There aren’t too many exciting details that stick out about the race itself. It was more just a reminder of proper racing strategy. First, don’t go out too fast. This, I did pretty well with for once. I did not jump off the line like I would do in a 5K. I gave myself at least a half mile to settle into my intended pace. This surprised a lot of nearby friends who expected me to shoot past them in the first 100 yards. It felt good to slowly amble through the low gears first. Also, in a 5K, if I go out to fast, I might hurt a little more on the last mile; but for 15K, mistakes like that get amplified exponentially as I get into the 7th, 8th, and 9th miles. Not today.
Second, maintain equal effort. I dialed in my pace on the first real flat section of the race, the 200 meters of Jetton Road before our left turn into Jetton Park. The detour into the park allowed an easy downhill where my perceived 6:40 effort yielded a 6:20 downhill coast, and a 7:00 climb on the way back up. So far, so good. I found myself looking at the Garmin less and less and going more by feel.
Third, run my own race. I love running in a group, and I especially love racing in a group. Competition brings out the best in my running, and it allows me to set and reach for spontaneous mini-goals in the middle of a race like “I’m gonna catch that guy,” or “now if I could just hold her off…” For this race though, my pace was my primary concern, so I had to do a lot of ignoring. I should note here that after the cacophonous clearing of the starting blocks, no single runner passed me for the duration of the race. I did not keep count of the several ones I passed, but I never attacked anyone as I often do. I just let my goal pace slowly reel them in. It helps that I achieved a subtle but notable negative split from start to finish. Broken up into 3-mile blocks, I ran miles 1-3, 4-6, and 7-9 with respective splits of 20:05, 19:55, and 19:48. The final partial mile was at a 6:20ish pace. Qualitatively, the pace throughout felt comfortably hard, and in retrospect I believe I could have pushed a little harder, but there was no need to run myself into the ground for this last tune-up race. I finished with an official chip time of 1:01:32 (6:37 pace). Take that, McMillan Pace Calculator!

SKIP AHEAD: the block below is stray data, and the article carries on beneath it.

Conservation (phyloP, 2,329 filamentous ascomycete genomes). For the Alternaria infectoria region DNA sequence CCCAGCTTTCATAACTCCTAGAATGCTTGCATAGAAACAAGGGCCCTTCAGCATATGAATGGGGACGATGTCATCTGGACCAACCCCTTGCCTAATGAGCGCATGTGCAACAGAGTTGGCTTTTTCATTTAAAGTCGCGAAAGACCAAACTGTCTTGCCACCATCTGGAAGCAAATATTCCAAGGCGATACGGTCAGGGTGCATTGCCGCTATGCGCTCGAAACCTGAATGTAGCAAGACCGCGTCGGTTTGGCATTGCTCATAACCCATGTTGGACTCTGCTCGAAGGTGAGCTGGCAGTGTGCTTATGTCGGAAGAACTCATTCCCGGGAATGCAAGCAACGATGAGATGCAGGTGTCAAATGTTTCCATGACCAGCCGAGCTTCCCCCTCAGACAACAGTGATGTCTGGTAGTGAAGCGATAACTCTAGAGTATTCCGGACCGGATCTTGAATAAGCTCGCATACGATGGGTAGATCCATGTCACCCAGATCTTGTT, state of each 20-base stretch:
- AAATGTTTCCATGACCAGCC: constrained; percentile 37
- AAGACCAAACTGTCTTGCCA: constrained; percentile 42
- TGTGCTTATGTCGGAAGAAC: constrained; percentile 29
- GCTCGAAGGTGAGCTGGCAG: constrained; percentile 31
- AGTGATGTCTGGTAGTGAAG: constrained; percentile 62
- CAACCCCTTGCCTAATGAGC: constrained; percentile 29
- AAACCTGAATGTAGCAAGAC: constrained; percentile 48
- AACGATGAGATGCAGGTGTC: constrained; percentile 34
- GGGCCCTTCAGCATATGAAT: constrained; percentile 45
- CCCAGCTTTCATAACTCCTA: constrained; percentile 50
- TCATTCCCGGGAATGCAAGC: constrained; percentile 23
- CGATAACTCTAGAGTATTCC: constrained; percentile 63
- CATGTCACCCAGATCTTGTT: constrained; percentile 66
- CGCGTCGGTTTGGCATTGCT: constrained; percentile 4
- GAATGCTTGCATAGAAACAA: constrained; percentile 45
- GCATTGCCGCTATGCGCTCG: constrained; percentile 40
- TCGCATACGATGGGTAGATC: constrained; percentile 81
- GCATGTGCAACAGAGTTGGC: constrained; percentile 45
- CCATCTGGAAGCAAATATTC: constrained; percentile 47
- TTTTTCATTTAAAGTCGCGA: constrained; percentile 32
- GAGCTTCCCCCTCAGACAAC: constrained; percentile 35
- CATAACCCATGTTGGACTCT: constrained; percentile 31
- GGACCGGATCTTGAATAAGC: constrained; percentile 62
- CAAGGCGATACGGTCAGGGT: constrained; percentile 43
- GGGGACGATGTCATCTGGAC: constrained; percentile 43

As a test of fitness, Lungstrong was very encouraging, but perhaps more encouraging was my newfound faith in my ability to monitor pace. As I approach R2B (and any possible subsequent BQ attempts), I will not have a lot of room for error with regards to maintaining pace. One mistake in the early miles or treacherous downhill could derail my plans before I even have a chance to bonk. So here is the strategy I must program into my head. For the first rolling 6 miles of R2B, I plan at running at BQ pace +5 seconds (7:06-7:08, including a conservative first mile). For the following 9ish miles that contain more than 2,000 feet of quad-burning descent, I must focus on shortening my stride and keeping my turnover consistent, while hopefully letting gravity propel me to a BQ-10 second pace (6:50-6:52). For the final 11 miles—a false flat that gradually trends downhill—I plan on holding on to BQ pace for dear life. Many R2B veterans, and the RD himself, recommend adopting this template for a race plan. As far as my running fitness, the hay is already in the barn. The critical challenge that determines BQ or crash-and-burn will be the discipline of pace-making on the downhill. I’m perhaps more excited and nervous than I was before my first marathon! We’ll know in ten days. Stay tuned!